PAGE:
Kentucky’s AIDS drug assistance program (ADAP), which offers free or inexpensive drugs to low-income HIV-positive residents, has the longest waiting list in the country, The Associated Press reports. More than 1,200 people are enrolled in the program, and nearly 100 are on the waiting list, which started in June.

As of last month, eight states have ADAP waiting lists. Nebraska has the second longest, with 75 people awaiting treatment assistance.

“We have 20 to 30 people coming in every month, and everyone who comes in goes on the waiting list,” said Sigga Jagne, Kentucky’s HIV/AIDS program manager. “Nobody is coming off the list.”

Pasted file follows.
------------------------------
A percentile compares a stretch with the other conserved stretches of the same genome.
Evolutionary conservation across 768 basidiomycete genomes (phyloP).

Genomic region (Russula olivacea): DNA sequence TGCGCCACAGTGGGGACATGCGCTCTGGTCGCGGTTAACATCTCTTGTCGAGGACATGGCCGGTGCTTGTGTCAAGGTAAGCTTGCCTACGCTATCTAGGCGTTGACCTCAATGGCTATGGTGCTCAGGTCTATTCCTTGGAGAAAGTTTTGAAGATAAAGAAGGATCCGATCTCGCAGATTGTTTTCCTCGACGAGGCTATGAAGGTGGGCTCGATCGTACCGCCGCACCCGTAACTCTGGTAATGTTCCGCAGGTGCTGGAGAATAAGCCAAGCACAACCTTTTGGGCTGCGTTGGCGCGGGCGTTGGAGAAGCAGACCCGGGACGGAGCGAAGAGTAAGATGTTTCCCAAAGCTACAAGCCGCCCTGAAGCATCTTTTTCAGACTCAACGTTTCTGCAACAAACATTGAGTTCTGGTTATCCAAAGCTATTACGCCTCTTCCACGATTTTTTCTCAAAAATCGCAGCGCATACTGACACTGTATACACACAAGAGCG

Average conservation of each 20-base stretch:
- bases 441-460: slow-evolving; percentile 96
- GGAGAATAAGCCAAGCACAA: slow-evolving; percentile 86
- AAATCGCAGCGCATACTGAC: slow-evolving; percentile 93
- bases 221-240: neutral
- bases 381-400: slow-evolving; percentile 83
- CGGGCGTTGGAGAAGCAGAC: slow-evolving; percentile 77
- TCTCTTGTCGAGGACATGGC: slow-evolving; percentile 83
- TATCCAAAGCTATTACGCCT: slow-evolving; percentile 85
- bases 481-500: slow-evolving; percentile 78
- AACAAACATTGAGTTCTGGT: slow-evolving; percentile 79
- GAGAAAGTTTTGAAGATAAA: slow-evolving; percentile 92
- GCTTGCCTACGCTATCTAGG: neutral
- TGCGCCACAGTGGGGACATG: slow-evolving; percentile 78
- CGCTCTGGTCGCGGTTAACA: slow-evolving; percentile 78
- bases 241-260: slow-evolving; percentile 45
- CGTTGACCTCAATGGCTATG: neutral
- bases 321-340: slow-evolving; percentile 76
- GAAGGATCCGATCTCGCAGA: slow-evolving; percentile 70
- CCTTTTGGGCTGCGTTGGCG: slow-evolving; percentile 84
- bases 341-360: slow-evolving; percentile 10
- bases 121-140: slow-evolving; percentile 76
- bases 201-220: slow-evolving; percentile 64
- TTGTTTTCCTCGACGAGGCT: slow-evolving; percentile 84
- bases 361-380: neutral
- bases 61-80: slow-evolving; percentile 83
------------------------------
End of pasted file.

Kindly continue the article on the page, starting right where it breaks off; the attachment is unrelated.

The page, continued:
Demand for the state’s program has gone up during the recession, but federal funding has decreased from about $4.8 million in 2005 to about $4.5 million this year. Kentucky’s contribution to ADAP ceased in 2007. It is not yet known how much it would cost to remove the waiting list.

“The state has an obligation to take care of those who cannot care for themselves, and that includes low-income AIDS patients,” said State Representative Tom Burch (D–Louisville). “Plus it’s extremely shortsighted to cut a preventive drug program like this. If somebody goes into full-blown AIDS and has to be hospitalized, now we’re all spending the big bucks.”